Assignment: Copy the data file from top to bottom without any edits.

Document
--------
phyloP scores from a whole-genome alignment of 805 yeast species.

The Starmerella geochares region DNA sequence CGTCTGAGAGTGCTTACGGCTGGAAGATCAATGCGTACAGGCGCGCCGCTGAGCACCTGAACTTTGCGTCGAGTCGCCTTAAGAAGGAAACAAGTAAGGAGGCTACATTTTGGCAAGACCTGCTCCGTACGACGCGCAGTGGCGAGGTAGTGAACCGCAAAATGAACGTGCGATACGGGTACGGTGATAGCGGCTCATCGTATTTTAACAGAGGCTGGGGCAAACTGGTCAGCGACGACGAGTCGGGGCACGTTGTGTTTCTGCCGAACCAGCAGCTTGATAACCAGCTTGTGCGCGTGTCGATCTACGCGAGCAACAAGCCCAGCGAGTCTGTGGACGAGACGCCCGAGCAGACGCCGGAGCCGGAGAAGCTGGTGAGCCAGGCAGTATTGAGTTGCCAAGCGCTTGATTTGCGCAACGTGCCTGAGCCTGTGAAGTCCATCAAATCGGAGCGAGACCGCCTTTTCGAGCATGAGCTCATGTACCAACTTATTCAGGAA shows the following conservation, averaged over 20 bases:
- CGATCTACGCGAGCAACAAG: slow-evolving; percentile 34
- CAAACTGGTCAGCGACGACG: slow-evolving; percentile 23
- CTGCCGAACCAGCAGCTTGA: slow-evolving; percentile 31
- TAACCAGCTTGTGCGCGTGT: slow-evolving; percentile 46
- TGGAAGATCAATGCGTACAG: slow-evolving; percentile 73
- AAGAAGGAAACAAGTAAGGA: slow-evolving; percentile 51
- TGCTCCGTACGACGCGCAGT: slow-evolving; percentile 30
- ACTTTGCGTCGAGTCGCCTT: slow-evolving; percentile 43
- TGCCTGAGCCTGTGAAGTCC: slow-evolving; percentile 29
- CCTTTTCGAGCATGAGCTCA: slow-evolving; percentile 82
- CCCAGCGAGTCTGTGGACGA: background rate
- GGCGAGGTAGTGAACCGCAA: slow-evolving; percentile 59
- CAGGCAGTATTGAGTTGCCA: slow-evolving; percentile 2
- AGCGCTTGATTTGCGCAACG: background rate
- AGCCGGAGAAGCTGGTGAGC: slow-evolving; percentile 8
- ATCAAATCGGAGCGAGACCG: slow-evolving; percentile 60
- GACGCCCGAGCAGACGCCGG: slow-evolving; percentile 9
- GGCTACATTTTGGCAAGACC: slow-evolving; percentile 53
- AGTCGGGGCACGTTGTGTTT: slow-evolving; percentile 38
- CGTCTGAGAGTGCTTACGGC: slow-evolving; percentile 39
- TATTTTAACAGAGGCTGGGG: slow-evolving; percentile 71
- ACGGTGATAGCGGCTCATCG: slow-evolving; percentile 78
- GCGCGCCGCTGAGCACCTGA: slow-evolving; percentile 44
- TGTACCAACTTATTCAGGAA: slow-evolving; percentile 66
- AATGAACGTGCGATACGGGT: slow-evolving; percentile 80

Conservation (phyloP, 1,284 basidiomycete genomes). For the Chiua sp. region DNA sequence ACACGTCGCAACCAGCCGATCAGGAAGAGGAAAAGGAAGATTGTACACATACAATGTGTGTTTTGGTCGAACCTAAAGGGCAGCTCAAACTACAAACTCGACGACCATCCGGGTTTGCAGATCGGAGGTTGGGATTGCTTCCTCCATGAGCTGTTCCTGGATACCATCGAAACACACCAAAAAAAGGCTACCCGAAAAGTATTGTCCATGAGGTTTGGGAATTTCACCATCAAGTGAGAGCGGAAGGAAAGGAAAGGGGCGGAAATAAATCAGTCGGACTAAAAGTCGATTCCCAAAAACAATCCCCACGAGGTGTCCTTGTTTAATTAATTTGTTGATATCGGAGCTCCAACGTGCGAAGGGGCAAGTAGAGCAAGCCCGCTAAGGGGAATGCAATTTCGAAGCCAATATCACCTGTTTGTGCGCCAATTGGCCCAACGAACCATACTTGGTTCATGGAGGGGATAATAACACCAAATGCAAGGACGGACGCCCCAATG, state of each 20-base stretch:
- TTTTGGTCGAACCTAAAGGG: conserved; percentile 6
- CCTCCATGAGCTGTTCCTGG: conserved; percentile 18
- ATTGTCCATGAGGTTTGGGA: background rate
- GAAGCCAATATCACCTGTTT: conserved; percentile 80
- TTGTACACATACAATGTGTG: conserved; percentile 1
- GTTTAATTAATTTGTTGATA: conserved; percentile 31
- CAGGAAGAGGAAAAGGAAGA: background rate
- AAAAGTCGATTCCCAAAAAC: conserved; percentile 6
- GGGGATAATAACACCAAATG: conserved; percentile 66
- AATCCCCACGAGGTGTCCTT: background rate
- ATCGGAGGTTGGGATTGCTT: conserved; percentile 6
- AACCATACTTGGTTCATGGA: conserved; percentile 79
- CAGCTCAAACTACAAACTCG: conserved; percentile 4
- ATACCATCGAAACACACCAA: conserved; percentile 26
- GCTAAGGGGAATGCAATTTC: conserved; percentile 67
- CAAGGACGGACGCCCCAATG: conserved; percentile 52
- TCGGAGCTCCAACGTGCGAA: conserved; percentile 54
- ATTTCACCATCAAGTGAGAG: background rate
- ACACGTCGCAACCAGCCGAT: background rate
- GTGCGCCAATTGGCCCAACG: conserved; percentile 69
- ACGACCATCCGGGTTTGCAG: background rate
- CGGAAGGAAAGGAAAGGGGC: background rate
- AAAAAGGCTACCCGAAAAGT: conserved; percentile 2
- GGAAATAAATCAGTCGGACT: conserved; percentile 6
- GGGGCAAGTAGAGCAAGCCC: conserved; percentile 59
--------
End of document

phyloP scores from a whole-genome alignment of 805 yeast species.

The Starmerella geochares region DNA sequence CGTCTGAGAGTGCTTACGGCTGGAAGATCAATGCGTACAGGCGCGCCGCTGAGCACCTGAACTTTGCGTCGAGTCGCCTTAAGAAGGAAACAAGTAAGGAGGCTACATTTTGGCAAGACCTGCTCCGTACGACGCGCAGTGGCGAGGTAGTGAACCGCAAAATGAACGTGCGATACGGGTACGGTGATAGCGGCTCATCGTATTTTAACAGAGGCTGGGGCAAACTGGTCAGCGACGACGAGTCGGGGCACGTTGTGTTTCTGCCGAACCAGCAGCTTGATAACCAGCTTGTGCGCGTGTCGATCTACGCGAGCAACAAGCCCAGCGAGTCTGTGGACGAGACGCCCGAGCAGACGCCGGAGCCGGAGAAGCTGGTGAGCCAGGCAGTATTGAGTTGCCAAGCGCTTGATTTGCGCAACGTGCCTGAGCCTGTGAAGTCCATCAAATCGGAGCGAGACCGCCTTTTCGAGCATGAGCTCATGTACCAACTTATTCAGGAA shows the following conservation, averaged over 20 bases:
- CGATCTACGCGAGCAACAAG: slow-evolving; percentile 34
- CAAACTGGTCAGCGACGACG: slow-evolving; percentile 23
- CTGCCGAACCAGCAGCTTGA: slow-evolving; percentile 31
- TAACCAGCTTGTGCGCGTGT: slow-evolving; percentile 46
- TGGAAGATCAATGCGTACAG: slow-evolving; percentile 73
- AAGAAGGAAACAAGTAAGGA: slow-evolving; percentile 51
- TGCTCCGTACGACGCGCAGT: slow-evolving; percentile 30
- ACTTTGCGTCGAGTCGCCTT: slow-evolving; percentile 43
- TGCCTGAGCCTGTGAAGTCC: slow-evolving; percentile 29
- CCTTTTCGAGCATGAGCTCA: slow-evolving; percentile 82
- CCCAGCGAGTCTGTGGACGA: background rate
- GGCGAGGTAGTGAACCGCAA: slow-evolving; percentile 59
- CAGGCAGTATTGAGTTGCCA: slow-evolving; percentile 2
- AGCGCTTGATTTGCGCAACG: background rate
- AGCCGGAGAAGCTGGTGAGC: slow-evolving; percentile 8
- ATCAAATCGGAGCGAGACCG: slow-evolving; percentile 60
- GACGCCCGAGCAGACGCCGG: slow-evolving; percentile 9
- GGCTACATTTTGGCAAGACC: slow-evolving; percentile 53
- AGTCGGGGCACGTTGTGTTT: slow-evolving; percentile 38
- CGTCTGAGAGTGCTTACGGC: slow-evolving; percentile 39
- TATTTTAACAGAGGCTGGGG: slow-evolving; percentile 71
- ACGGTGATAGCGGCTCATCG: slow-evolving; percentile 78
- GCGCGCCGCTGAGCACCTGA: slow-evolving; percentile 44
- TGTACCAACTTATTCAGGAA: slow-evolving; percentile 66
- AATGAACGTGCGATACGGGT: slow-evolving; percentile 80

Conservation (phyloP, 1,284 basidiomycete genomes). For the Chiua sp. region DNA sequence ACACGTCGCAACCAGCCGATCAGGAAGAGGAAAAGGAAGATTGTACACATACAATGTGTGTTTTGGTCGAACCTAAAGGGCAGCTCAAACTACAAACTCGACGACCATCCGGGTTTGCAGATCGGAGGTTGGGATTGCTTCCTCCATGAGCTGTTCCTGGATACCATCGAAACACACCAAAAAAAGGCTACCCGAAAAGTATTGTCCATGAGGTTTGGGAATTTCACCATCAAGTGAGAGCGGAAGGAAAGGAAAGGGGCGGAAATAAATCAGTCGGACTAAAAGTCGATTCCCAAAAACAATCCCCACGAGGTGTCCTTGTTTAATTAATTTGTTGATATCGGAGCTCCAACGTGCGAAGGGGCAAGTAGAGCAAGCCCGCTAAGGGGAATGCAATTTCGAAGCCAATATCACCTGTTTGTGCGCCAATTGGCCCAACGAACCATACTTGGTTCATGGAGGGGATAATAACACCAAATGCAAGGACGGACGCCCCAATG, state of each 20-base stretch:
- TTTTGGTCGAACCTAAAGGG: conserved; percentile 6
- CCTCCATGAGCTGTTCCTGG: conserved; percentile 18
- ATTGTCCATGAGGTTTGGGA: background rate
- GAAGCCAATATCACCTGTTT: conserved; percentile 80
- TTGTACACATACAATGTGTG: conserved; percentile 1
- GTTTAATTAATTTGTTGATA: conserved; percentile 31
- CAGGAAGAGGAAAAGGAAGA: background rate
- AAAAGTCGATTCCCAAAAAC: conserved; percentile 6
- GGGGATAATAACACCAAATG: conserved; percentile 66
- AATCCCCACGAGGTGTCCTT: background rate
- ATCGGAGGTTGGGATTGCTT: conserved; percentile 6
- AACCATACTTGGTTCATGGA: conserved; percentile 79
- CAGCTCAAACTACAAACTCG: conserved; percentile 4
- ATACCATCGAAACACACCAA: conserved; percentile 26
- GCTAAGGGGAATGCAATTTC: conserved; percentile 67
- CAAGGACGGACGCCCCAATG: conserved; percentile 52
- TCGGAGCTCCAACGTGCGAA: conserved; percentile 54
- ATTTCACCATCAAGTGAGAG: background rate
- ACACGTCGCAACCAGCCGAT: background rate
- GTGCGCCAATTGGCCCAACG: conserved; percentile 69
- ACGACCATCCGGGTTTGCAG: background rate
- CGGAAGGAAAGGAAAGGGGC: background rate
- AAAAAGGCTACCCGAAAAGT: conserved; percentile 2
- GGAAATAAATCAGTCGGACT: conserved; percentile 6
- GGGGCAAGTAGAGCAAGCCC: conserved; percentile 59